The Nissan has never been a dynamic benchmark, though we found its bump suppression fairly good. The suspension is soft but it settles sufficiency quickly on recovery, and while there’s a little body roll it doesn’t wallow about.

It also has an additional 17mm of ground clearance over the Mazda to make steep driveways and the like simpler.

The electric-assisted steering is very light which is excellent for urban conditions, though a little more loading-up at speed wouldn’t hurt.

Nissan has also fitted brake torque-vectoring to minimise understeer, and added noise-deadening materials to improve cabin refinement. The latter is particularly noticeable.

The Mazda offers a little more ‘zoom zoom’ as befits its brand, with greater steering resistance, and a slightly firmer ride that sharpens up body control-handling without ever making the car needlessly harsh or jittery.

Mazda has also made some strides in noise suppression in this generation, and the G-Vectoring system improves cornering sharpness not by braking the inside wheel but by cutting engine torque delivery to the front in response to steering inputs, transferring the body weight forwards to imitate throttle lift. The benefits are subtle but there.

It’s clear that the Mazda is a more fun drive, though the Nissan’s breezier steering, superior outward visibility and improved NVH make it an amenable family runabout. At a $50k price point the differences would be more important to a verdict than here.

Running costs

From an ownership angle, Nissan gives you a three-year/100,000km factory warranty with roadside assistance across the tenure.

Nissan also offers advertised servicing prices at intervals of 12 months or 10,000km (whichever comes first). The base cost of the first five visits is $232, $339, $232, $429 and $232 for a total of $1464.

Mazda gives you a three-year/unlimited km factory warranty with extra-cost roadside assistance across the tenure (from $68.10 annually).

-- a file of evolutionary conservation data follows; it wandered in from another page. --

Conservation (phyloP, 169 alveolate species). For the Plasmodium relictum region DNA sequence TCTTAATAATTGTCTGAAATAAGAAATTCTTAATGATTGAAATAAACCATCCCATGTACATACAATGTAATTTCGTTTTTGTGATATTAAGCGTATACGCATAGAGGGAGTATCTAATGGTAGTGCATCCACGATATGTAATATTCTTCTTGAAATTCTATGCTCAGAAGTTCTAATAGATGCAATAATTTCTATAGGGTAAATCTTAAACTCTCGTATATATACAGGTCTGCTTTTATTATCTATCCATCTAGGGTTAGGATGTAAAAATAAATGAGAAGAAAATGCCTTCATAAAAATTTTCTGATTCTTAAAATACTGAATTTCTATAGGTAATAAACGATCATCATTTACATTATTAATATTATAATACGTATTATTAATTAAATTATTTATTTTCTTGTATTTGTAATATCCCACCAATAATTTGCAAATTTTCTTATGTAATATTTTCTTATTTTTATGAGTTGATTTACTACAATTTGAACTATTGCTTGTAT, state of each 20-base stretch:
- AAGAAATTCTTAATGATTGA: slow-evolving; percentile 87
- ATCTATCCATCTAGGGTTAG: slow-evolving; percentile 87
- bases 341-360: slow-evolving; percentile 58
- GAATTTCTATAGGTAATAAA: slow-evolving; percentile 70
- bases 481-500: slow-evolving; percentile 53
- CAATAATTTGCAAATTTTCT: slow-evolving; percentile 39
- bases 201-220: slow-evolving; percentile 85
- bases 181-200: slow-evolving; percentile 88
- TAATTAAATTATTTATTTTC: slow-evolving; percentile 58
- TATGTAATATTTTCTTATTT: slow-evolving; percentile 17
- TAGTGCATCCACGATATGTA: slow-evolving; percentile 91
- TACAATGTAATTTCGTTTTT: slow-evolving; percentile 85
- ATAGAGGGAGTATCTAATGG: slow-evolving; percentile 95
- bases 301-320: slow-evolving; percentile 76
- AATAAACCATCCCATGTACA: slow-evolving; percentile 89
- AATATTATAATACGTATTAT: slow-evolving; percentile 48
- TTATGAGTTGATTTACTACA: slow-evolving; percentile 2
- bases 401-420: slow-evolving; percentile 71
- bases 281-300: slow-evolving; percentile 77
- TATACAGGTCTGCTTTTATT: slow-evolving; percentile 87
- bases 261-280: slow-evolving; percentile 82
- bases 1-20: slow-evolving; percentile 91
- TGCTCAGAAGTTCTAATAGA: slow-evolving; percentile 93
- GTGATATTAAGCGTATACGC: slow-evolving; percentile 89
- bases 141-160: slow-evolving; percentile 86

Service intervals are the same 12 months or 10,000km as the Nissan. The base cost of the first five visits is $300, $328, $300, $328 and $300. That’s a total of $1556 plus some incidentals.

There’s really bugger-all in it then. Neither should cause you much trouble.


You could mount a solid argument to buy either of these vehicles if you want a sub-$35k family crossover.

The Mazda CX-5 Maxx will look more appealing in the driveway thanks to more exciting styling, has a more resolved cabin look and feel and a few extra modern preventative safety features.

The Nissan counters with superior cabin practicality and space, a few unique features of its own, and counters its inferior fuel economy with more power. Ticks for the seven-seat option too.

Yours truly would take the Mazda, but against our weighted metrics the Nissan takes the edge. In higher equipment grades we know that the tables would turn, but down here the X-Trail is in its element.

Mazda CX-5 Maxx

Nissan X-Trail ST


$30,690 plus on-road costs

$30,490 plus on-road costs

Made in




Front-wheel drive

Front-wheel drive


2.0-litre naturally aspirated petrol

2.5-litre naturally aspirated petrol


114kW at 6000rpm

126kW at 6000rpm


200Nm at 4000rpm

226Nm at 4400rpm


Six-speed torque converter auto


Fuel consumption claimed



CA fuel consumption



Towing capacity















Tare weight



Ground clearance 





5 (7 optional)

Cargo space



Spare wheel




Independent front and rear

Independent front and rear




Blind-spot monitoring






Rear cross-traffic alert



Rear-view camera







17-inch steel

17-inch alloys




Daytime running lights


Tail lights



Manual air conditioning



Rear air vents


Cargo area 12V outlet



Cruise control









Apple CarPlay/Android Auto

Digital radio






Push-button start



Keyless entry



Black cloth

Black cloth

Options fitted

17-inch satin black alloy wheels: $350 each

Satellite navigation: $702